He was unequivocal about how he viewed the broadcast. “Nickelodeon’s broadcast of the wild card game was one of the greatest moments in the history of Nickelodeon,” he said.
All of the N.F.L.’s television contracts expire in 2021 and 2022. CBS may still be thought of as the Tiffany Network at league headquarters, but in some ways it has a weaker hand to play than its rivals. ViacomCBS is much smaller than competitors like the Walt Disney Company (ABC and ESPN), Comcast (NBC) and AT&T (DirecTV and Warner Media), and it has more than twice as much debt on its balance sheet as the similarly sized Fox Corp.
Putting Sunday’s game on Nickelodeon in addition to CBS was one way to potentially impress the league ahead of negotiations. Viewership for the N.F.L. would increase, along with the opportunity to capture a new generation of football fans.
“This came out of conversations with the CBS Sports team and the N.F.L. when there was going to be another wild card game,” Brian Robbins said. “They were negotiating to get the rights and somebody suggested a broadcast simulcast on Nick. I think the N.F.L. really was enthused by that opportunity, which kind of sealed the deal for us, for CBS to get the rights to broadcast an extra wild card game.”
ESPN, albeit without a children’s channel, has pursued a similar strategy, bringing its “MegaCast” production — typically used for the college football national championship game — to its Sunday wild-card game. The Baltimore Ravens’ victory over the Tennessee Titans was shown on six different ESPN channels: ABC and ESPN (traditional), Freeform (fun), ESPN2 (coaches’ room), ESPN+ (analytics-focused) and a Spanish-language broadcast on ESPN Deportes.
Television networks have long used big football games to advertise their other offerings, and Nickelodeon’s wild-card game was no different. There were commercials for other Nickelodeon shows and a section in players’ bios that included their favorite Nickelodeon show. Members of the reboot of the teen sketch show “All That” did impressions throughout the game; in an awkward moment, an impression of the rapper Cardi B segued into a referee calling a personal conduct foul and a microphone in the nearly empty stadium picking up a player yelling an expletive.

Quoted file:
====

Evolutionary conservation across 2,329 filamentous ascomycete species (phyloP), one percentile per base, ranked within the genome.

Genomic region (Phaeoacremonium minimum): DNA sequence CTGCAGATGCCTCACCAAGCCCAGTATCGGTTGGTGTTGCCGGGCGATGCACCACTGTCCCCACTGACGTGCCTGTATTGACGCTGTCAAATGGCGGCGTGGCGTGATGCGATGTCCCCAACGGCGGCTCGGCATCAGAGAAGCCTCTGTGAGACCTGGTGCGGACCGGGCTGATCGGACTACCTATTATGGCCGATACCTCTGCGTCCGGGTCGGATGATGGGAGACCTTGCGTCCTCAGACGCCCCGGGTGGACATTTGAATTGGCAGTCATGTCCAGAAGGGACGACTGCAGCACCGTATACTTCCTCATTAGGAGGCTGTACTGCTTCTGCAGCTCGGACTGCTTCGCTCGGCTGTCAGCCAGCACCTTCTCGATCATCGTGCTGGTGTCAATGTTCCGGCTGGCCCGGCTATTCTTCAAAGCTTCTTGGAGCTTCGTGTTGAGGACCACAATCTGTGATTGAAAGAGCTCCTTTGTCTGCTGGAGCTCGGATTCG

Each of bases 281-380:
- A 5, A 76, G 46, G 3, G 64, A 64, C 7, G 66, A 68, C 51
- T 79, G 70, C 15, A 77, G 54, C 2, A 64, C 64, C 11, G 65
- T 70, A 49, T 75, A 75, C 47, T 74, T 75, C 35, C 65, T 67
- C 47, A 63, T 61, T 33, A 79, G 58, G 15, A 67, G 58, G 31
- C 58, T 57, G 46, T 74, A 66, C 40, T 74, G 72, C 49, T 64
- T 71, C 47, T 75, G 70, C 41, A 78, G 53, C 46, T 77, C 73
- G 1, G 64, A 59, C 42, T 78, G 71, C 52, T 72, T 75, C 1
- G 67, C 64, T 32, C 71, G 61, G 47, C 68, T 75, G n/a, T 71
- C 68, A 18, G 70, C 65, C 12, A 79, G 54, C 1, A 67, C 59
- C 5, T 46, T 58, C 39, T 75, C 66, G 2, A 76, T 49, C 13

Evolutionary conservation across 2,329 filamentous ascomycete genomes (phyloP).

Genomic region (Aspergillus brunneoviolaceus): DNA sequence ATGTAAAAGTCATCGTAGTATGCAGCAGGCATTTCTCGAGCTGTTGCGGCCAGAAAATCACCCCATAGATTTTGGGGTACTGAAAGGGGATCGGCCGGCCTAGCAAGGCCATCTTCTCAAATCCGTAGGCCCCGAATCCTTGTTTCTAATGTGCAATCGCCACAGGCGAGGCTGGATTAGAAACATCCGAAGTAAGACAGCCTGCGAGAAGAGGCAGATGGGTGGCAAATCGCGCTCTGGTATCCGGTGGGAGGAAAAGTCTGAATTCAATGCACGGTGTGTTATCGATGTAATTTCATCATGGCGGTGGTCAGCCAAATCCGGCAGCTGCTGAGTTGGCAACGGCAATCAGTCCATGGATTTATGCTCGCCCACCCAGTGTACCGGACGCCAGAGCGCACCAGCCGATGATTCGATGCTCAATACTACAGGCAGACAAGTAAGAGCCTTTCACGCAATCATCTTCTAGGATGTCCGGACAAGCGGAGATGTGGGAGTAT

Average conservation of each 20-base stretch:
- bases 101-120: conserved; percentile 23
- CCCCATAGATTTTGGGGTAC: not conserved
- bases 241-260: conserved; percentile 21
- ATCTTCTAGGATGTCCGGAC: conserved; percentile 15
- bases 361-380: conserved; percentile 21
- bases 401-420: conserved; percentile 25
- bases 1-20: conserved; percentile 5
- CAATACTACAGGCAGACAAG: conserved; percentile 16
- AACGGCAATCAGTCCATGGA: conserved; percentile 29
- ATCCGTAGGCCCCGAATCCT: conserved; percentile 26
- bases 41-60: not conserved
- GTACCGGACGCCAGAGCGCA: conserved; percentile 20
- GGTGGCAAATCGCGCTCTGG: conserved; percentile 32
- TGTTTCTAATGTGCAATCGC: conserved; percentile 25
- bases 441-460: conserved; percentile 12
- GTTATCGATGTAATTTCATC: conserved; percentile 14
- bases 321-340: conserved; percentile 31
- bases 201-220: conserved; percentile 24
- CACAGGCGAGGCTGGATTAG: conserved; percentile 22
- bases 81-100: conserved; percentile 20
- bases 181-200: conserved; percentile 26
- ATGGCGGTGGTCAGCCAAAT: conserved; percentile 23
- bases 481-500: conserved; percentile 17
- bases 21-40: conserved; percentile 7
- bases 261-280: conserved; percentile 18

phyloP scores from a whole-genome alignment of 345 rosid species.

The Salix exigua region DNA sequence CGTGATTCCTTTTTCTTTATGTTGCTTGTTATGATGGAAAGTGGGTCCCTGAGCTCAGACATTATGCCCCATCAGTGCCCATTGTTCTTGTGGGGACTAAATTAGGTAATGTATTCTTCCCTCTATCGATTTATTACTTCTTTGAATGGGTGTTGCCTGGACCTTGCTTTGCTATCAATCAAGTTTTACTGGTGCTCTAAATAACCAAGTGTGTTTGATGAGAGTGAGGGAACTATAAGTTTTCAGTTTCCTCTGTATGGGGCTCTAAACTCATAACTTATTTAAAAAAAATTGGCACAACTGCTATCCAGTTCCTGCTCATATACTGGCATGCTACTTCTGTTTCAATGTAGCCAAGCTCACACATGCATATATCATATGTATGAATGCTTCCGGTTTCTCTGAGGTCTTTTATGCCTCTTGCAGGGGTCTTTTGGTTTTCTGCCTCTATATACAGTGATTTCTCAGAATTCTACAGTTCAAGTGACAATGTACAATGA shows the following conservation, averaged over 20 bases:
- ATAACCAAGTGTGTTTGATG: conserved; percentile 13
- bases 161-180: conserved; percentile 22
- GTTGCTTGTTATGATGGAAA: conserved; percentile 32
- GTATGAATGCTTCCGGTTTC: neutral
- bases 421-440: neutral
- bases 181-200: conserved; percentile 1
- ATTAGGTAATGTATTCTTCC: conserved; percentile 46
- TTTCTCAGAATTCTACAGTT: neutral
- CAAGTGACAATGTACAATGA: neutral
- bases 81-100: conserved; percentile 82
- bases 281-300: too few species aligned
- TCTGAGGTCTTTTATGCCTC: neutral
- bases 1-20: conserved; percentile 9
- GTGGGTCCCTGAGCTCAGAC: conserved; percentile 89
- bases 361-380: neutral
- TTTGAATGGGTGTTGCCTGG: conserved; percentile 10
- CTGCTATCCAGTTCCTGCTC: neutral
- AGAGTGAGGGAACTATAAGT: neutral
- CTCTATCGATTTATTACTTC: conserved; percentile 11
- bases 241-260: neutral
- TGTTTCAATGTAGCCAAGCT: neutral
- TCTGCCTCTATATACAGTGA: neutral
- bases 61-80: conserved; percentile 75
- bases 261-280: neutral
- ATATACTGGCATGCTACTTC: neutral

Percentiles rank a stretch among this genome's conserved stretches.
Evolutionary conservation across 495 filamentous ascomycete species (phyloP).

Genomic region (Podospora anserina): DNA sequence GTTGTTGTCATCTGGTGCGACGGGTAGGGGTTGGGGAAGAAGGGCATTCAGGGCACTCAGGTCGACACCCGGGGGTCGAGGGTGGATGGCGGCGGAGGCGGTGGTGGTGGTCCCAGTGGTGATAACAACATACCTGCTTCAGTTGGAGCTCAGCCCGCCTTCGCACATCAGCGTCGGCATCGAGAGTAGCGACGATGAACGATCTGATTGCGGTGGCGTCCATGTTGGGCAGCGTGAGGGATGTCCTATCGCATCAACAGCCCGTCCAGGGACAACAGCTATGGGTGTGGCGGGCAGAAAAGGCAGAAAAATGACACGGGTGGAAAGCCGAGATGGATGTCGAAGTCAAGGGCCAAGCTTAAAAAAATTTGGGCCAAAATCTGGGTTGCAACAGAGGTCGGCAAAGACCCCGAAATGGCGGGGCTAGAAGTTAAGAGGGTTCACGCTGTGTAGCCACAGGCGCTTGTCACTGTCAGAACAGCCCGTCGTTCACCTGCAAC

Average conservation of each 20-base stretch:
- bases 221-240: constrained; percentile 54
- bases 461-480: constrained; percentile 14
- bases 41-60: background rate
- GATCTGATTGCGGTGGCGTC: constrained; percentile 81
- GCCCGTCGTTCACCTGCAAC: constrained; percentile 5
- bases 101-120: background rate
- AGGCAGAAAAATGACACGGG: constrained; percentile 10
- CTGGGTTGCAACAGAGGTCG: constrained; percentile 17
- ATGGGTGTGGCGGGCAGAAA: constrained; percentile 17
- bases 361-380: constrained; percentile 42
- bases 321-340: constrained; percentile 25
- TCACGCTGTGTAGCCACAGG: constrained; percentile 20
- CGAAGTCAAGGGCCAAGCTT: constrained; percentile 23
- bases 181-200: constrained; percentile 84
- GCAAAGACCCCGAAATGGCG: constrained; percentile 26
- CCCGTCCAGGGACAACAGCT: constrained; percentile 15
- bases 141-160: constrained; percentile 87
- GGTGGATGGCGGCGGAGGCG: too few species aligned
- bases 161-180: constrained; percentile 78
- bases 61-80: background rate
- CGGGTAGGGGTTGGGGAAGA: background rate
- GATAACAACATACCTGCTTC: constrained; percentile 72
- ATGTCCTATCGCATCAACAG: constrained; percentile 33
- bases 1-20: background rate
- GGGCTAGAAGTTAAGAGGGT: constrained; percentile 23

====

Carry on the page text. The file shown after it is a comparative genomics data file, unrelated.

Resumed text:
Shawn Robbins, who normally works on sports studio shows for CBS, was assigned the playoff game back in August. Most of the cameras and video feeds were borrowed from the CBS broadcast, but a test game in December showed that the Nickelodeon broadcast needed to control at least a few of its own cameras. On a typical broadcast, the cameraman will zoom in on whoever scores the touchdown. But Nickelodeon needed touchdown shots to stay wide, in order to fully showcase the slime cannons.
Oh, and the hamburger hats. “There are certain kinds of shots we needed. We needed a little extra headroom to put a hamburger on their head,” Shawn Robbins said.
The broadcast seemed like a hit, at least according to the reaction of mostly older millennial and middle-aged sportswriters. “To have the game stripped of all its self-importance and hubris was an absolute delight,” wrote Sports Illustrated.
But the excitement of sportswriters who have seen hundreds of N.F.L. games is not the same thing as success. They are not the target audience — children are.
Most important for Nickelodeon is how many of them watched, data that will be available Tuesday, though Brian Robbins said the early numbers are good, and that the N.F.L. was “thrilled.” Most important for the N.F.L. is whether this alternative broadcast helps turn more children into the kinds of football fans who will ask their parents to take them to games or to buy jerseys, and who eventually pay for their own tickets to games when they become adults.
That’ll take a lot longer to figure out.